OK, once I got past the highly debatable subtitle and rather ridiculously sexed-up cover picture, this little book from 2005 was actually quite an enjoyable read. A full biography it is not, but Katarina is not the first female skater - see, for instance, Barbara Ann Scott - to combine scattered biographical facts and philosophical musings into an advice-to-a-young-skater format. At least Katarina's book doesn't include an entire chapter on the details of school figures!
I like Katarina, based on her pretty consistent public persona here and on tv - she's generally very down-to-earth and seems to have a strong grasp on realities both interpersonal and financial. What's more, she appears to have the capacity to form strong female friendships - notably with Sandra Bezic and with her business partner, Elizabeth. She also somehow seems to have maintained a strong relationship, though perhaps part of that is unacknowledged dependency, with a coach, Jutta Muller, whose methods in this gradually-awakening day and age would likely be described as borderline abusive. The strictures on Katarina's weight - and the skater's defence of those strictures - I found troubling. Anyway, it's clear that even 10 years after her last amateur skate, Muller was still a valued part of Witt's career. She takes her fictional young skater friend, "Jasmine" to see her training with Mueller for her latest professional project.
One of the self-revelations I most enjoyed was Katarina's complete awareness that she's addicted to showboating. She doesn't seem particularly worried that she thrives on being the centre of attention, and doesn't perform her best unless she's aware of multiple eyes upon her. I'm not sure she quite makes the full connection between that and the fact that she has never settled down into a marriage, but she comes close in the few fairly guarded sentences that she devotes to her longish relationship with Richard Dean Anderson. In fact, rather too much of this narrative is slightly defensive about being an independent single woman, although I can completely understand that she has had to deal with this same narrative for years from the media; all that emphasis on her femininity and her beauty (often at the expense of acknowledging her real athletic chops). That aspect of her life interested me far less than her stories of growing up in East Germany, and also the stories she introduces about some of her East German friends, at least one of whom made the dangerous crossing from East to West Berlin while the wall was still up.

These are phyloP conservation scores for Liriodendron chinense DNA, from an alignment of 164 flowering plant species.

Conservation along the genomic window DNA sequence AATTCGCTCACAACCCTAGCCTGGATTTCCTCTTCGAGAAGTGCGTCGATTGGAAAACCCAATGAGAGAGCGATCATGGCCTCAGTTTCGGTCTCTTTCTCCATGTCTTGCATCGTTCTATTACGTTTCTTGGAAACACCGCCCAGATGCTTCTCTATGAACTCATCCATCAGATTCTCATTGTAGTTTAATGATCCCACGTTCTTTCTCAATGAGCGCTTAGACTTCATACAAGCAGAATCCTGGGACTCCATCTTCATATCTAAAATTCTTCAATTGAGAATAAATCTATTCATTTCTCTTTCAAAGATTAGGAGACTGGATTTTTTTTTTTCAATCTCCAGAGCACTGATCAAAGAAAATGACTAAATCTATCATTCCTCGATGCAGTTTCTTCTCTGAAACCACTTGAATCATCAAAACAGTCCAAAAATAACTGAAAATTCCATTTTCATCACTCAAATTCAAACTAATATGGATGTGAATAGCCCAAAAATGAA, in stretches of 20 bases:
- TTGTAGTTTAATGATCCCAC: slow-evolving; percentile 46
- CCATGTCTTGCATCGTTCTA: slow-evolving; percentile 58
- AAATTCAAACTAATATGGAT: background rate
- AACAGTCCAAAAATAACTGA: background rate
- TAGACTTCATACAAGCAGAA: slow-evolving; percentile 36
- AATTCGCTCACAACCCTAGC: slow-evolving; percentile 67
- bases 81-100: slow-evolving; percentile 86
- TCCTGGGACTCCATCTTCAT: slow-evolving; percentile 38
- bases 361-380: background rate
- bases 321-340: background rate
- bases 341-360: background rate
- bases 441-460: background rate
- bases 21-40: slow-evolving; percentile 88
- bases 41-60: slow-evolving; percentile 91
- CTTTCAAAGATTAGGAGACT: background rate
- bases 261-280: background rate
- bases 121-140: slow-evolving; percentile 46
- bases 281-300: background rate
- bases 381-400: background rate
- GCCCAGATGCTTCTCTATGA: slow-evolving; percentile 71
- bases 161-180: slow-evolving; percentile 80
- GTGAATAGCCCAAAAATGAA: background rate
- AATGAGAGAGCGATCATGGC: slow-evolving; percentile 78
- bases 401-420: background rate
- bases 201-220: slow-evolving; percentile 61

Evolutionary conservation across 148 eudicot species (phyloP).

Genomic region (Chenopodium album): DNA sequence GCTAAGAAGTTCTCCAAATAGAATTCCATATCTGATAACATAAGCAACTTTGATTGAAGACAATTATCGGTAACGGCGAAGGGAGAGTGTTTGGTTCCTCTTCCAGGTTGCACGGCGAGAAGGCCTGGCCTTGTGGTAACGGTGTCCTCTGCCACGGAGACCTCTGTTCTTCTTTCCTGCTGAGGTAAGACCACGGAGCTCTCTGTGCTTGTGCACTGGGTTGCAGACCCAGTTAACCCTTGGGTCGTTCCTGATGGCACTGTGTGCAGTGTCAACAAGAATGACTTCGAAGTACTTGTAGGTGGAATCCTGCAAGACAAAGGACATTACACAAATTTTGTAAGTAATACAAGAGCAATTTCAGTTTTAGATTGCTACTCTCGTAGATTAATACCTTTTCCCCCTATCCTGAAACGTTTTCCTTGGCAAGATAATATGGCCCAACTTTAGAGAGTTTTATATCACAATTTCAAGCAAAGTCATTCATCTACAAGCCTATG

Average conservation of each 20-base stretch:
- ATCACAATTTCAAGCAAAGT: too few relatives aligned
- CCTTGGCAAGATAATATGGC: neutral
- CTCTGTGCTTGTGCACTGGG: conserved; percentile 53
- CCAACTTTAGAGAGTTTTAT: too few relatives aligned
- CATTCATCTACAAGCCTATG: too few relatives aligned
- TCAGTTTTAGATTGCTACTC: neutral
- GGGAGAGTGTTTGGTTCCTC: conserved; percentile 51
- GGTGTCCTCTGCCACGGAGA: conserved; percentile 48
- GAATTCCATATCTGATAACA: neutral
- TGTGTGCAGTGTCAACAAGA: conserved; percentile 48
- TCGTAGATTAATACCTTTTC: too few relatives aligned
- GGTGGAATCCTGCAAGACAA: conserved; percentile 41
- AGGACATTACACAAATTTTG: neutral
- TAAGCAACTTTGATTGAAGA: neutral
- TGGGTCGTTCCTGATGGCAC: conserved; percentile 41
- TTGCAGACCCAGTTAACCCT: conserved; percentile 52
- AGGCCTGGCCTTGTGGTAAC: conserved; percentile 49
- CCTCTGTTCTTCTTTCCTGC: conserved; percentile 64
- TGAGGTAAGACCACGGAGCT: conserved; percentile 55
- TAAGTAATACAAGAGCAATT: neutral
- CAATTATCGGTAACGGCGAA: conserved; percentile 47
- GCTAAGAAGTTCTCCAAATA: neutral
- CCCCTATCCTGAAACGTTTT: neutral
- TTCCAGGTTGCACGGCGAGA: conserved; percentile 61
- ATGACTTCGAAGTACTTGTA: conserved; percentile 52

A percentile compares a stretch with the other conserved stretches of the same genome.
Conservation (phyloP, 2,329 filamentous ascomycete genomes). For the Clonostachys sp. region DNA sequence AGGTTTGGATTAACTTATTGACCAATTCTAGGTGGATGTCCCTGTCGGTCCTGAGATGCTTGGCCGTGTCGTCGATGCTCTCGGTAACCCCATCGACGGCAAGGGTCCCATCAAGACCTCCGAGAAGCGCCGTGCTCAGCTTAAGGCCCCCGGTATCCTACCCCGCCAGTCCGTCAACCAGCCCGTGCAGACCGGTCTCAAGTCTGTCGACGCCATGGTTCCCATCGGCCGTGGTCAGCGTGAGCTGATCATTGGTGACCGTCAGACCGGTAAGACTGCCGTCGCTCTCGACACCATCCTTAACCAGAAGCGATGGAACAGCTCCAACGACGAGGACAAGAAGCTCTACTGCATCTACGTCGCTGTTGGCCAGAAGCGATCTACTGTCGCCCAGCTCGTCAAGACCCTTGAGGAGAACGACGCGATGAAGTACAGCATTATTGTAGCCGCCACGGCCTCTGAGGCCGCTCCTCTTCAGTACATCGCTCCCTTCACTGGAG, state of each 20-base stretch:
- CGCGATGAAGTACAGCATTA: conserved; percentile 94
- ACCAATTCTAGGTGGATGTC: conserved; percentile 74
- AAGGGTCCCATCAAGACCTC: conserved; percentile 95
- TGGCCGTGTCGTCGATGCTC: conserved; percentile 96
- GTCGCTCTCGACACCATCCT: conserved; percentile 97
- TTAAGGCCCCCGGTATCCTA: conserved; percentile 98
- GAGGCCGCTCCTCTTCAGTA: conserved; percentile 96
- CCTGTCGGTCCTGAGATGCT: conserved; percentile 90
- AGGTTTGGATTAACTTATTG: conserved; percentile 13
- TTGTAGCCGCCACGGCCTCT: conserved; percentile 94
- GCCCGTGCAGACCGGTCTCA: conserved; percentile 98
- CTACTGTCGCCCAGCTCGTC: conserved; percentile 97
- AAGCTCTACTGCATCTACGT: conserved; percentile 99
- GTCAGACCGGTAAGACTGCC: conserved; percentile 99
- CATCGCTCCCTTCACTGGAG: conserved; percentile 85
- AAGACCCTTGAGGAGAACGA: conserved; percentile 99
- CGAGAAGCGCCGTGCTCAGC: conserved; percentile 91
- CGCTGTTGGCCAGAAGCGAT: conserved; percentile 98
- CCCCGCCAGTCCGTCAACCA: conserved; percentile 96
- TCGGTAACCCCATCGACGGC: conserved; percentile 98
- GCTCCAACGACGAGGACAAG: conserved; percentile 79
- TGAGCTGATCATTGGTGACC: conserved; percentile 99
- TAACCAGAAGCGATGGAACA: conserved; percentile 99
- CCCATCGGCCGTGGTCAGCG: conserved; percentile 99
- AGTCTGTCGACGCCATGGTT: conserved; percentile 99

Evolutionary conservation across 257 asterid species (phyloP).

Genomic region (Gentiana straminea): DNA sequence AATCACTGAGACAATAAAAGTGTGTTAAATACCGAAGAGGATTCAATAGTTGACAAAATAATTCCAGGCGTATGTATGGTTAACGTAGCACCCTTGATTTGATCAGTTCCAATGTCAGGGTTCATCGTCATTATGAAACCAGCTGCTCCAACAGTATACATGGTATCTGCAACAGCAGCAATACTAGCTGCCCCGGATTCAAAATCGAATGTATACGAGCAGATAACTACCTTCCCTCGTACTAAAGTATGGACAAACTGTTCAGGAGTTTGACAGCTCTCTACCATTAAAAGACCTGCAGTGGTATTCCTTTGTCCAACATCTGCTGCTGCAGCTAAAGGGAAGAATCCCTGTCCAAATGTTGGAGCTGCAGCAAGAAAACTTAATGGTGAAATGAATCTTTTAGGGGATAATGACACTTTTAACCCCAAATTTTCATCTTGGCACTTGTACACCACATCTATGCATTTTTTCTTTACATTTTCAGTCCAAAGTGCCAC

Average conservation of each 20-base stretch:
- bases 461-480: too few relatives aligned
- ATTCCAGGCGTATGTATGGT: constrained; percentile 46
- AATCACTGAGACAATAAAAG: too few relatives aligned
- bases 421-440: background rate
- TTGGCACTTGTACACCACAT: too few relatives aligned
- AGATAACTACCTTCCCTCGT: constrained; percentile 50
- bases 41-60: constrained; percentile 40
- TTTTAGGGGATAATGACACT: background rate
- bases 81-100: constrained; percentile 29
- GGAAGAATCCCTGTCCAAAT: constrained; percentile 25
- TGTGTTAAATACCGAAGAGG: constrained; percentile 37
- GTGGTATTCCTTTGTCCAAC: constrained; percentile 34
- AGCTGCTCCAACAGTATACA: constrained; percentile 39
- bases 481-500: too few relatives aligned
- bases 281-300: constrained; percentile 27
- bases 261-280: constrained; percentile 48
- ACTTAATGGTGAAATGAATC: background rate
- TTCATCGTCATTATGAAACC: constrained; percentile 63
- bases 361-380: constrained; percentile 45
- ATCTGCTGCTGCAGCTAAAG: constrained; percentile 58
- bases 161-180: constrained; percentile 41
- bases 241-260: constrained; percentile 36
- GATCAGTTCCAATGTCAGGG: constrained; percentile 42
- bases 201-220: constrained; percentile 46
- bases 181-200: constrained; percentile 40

About other skaters of her era, Katarina generally speaking follows the "if you can't say anything nice" rule; she has respectful words for Debi Thomas, and also for Nancy Kerrigan, and she openly regrets that she was so aggressively competitive with Rosalynn Sumners in the pre-1984 years, given how well they got along in the pro years that followed. And then there's this:
"And what was Tonya Harding like?"
"Tonya," I chuckled ruefully. "She was an impressive athlete, I must say. Her jumps were so high. She was very talented, except not in the head. Really, I don't care two cents about her."
She's careful, but it's not North American media-speak. I like that.
If you are curious about how she would describe her Playboy photo-shoot, or the '87 Worlds, '88 Olympics, the '94 Olympics, or Carmen on Ice, you'll find a bit about each of those in here, though none of them is terribly deeply examined. E.M. Swift (the same man who "co-wrote" Gordeeva's My Sergei) has done a good job eliminating any Germanic-sounding glitches from the smooth first-person narrative. There is a photo section, in black and white, not in itself a reason to buy the book, but with some fun novelties (including pictures of Katarina and Anett Poetzch wearing the same competition dress).
I hope we do someday get a more substantial memoir or biography, but in the meantime, this little book has earned its spot on my shelves.